Defending Against Predators
The coral reef is a dangerous place for all its inhabitants; most animals live in close proximity to a host of dangers and different kinds of predators. Their survival depends on their defenses and their ability to break the predation cycle. For reef fish, self-preservation tactics range from keeping alert and learning the lay of the land to anatomical adaptations. Reef animals show an incredible array of anti-predator defenses, including spines, agility, camouflage, self-inflation, poisonousness, and mimicry.
How have fish got better at fighting back?
Only fish that are successful in dodging predators get the chance to breed and pass on their genes. Those characteristics that enabled the parent fish to survive are then passed on through the genes to their offspring and so the process of evolution advances in tiny incremental steps. But while successive generations of prey fish become fractionally better able to avoid their predators, the predators respond in kind, producing an "arms race" of adaptation and counter-adaptation. The astonishing adaptations that reef fish show are the results of this process, spanning millions of years and countless generations of fishes.
How do fish break the predation cycle?
Fishes' defenses against predation can kick in at any stage of the so-called predation cycle. Some try to avoid detection by predators in the first place using camouflage or by hiding. Others try to deter predator attack by bluff, by being poisonous or through their behavior. Most fish remain highly alert in the presence of predators, ready to dart away at speed. And if the worst comes to the worst others have evolved armor and spines so that a predator is unlikely to be able to devour them. Here, we consider each of these strategies, looking at the diverse ways in which fish attempt to overcome their hunters.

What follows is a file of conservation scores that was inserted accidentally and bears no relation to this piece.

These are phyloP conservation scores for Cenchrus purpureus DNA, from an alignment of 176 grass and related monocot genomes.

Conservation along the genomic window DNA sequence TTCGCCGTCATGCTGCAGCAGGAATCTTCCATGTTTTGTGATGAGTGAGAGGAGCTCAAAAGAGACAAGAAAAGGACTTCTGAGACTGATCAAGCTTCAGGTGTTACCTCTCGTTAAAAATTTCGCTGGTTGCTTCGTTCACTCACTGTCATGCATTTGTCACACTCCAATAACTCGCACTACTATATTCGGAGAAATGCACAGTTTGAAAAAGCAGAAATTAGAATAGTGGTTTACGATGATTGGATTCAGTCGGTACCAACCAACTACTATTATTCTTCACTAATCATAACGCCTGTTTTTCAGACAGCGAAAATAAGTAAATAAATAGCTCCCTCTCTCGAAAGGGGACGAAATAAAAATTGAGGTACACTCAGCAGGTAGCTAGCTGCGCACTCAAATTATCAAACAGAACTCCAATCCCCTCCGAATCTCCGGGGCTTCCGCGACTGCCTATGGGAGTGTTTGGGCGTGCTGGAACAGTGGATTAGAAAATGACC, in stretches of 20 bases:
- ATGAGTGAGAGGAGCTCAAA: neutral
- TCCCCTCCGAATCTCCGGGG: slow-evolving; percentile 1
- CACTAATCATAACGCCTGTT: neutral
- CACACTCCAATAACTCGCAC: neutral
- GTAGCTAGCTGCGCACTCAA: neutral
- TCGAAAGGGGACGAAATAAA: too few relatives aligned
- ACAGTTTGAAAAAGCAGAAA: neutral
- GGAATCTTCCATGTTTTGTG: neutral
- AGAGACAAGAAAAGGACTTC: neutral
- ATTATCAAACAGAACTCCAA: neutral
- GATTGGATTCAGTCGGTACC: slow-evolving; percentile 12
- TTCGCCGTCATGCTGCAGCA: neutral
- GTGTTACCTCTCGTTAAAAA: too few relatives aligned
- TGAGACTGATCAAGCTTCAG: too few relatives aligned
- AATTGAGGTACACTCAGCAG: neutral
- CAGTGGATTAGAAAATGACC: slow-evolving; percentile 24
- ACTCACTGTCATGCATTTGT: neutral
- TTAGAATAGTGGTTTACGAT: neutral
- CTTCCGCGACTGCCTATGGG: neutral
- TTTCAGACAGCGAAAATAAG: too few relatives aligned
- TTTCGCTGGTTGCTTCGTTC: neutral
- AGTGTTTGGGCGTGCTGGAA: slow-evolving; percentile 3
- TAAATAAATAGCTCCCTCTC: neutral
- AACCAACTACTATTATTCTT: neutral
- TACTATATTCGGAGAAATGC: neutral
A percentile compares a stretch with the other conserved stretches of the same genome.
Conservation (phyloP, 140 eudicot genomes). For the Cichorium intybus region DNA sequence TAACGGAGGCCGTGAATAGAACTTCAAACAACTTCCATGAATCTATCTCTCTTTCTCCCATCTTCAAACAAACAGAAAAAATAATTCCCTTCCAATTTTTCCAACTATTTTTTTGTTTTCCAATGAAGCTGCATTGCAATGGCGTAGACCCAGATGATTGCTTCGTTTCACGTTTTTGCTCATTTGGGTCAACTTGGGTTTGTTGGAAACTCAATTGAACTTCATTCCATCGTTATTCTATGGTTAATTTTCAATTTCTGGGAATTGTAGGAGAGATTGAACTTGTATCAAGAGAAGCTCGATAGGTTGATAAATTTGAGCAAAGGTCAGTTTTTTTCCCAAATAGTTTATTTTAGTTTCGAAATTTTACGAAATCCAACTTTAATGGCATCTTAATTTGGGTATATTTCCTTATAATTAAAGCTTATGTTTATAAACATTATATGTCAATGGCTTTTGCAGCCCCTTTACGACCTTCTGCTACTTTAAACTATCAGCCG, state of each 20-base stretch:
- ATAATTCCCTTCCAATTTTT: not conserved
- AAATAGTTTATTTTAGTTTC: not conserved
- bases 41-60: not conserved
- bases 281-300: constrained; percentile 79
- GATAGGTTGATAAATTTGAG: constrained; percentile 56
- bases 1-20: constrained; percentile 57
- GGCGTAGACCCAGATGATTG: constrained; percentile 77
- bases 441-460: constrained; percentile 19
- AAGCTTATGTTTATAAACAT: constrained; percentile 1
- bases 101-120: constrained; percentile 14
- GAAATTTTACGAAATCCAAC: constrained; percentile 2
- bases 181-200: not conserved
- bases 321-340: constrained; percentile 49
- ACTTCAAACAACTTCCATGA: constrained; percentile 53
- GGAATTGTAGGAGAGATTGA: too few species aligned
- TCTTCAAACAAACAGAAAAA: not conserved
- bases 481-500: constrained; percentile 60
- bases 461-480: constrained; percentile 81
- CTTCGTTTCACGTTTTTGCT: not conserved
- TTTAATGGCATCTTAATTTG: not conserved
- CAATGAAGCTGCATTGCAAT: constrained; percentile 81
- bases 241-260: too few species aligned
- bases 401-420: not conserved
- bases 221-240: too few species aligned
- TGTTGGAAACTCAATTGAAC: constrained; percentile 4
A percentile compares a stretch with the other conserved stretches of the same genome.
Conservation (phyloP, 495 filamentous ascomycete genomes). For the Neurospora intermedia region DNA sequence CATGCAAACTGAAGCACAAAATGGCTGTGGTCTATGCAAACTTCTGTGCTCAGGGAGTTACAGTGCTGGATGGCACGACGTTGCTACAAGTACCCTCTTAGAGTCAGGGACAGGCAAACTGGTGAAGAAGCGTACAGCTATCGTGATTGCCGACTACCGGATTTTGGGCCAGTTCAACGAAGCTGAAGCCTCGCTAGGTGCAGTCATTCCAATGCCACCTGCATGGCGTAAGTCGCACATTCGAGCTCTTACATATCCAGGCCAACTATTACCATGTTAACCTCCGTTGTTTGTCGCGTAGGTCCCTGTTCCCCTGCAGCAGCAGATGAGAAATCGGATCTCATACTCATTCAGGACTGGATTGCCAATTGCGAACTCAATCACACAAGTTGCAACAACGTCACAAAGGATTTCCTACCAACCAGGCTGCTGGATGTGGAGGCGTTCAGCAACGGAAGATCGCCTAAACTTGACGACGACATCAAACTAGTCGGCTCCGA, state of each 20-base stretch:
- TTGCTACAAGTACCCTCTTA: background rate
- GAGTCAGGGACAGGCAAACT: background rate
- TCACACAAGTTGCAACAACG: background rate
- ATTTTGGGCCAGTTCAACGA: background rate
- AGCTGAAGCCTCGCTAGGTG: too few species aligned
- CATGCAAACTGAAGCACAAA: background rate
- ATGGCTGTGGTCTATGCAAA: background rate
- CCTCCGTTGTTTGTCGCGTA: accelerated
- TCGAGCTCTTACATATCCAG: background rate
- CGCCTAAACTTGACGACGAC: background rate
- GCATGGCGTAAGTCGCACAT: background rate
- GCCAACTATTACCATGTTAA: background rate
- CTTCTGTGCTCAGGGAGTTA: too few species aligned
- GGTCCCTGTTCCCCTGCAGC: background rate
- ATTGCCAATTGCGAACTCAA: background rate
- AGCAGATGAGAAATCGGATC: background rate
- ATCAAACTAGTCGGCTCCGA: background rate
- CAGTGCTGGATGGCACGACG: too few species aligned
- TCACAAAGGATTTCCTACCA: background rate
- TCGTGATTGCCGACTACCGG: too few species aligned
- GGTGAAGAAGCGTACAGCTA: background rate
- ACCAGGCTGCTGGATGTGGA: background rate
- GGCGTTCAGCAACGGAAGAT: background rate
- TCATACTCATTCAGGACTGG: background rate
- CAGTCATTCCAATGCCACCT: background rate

What about predation in the aquarium?
If all runs to plan, predation ought not to be a concern for domestic animals -- or should it? Although this is true, fish in the home aquarium still display the behavior and appearance of their wild ancestors -- what may be called the "ghost of predation past." Clownfish still seek shelter in their home anemone, shrimps still hide among the aquarium decor, and porcupinefish retain their spiky wardrobe. As more and more marine animals are bred and raised in captivity to supply the aquarium trade, we should expect to see some slight changes in behavior.
For example in tropical freshwater fish, which have been cultivated for much longer than most tropical marines, domestication produces fish that are bolder than their wild counterparts and less likely to take fright. Even so, we should remember that predation has had a huge influence on fish for millions of years and it takes more than a few generations for the ghost of its effect to depart.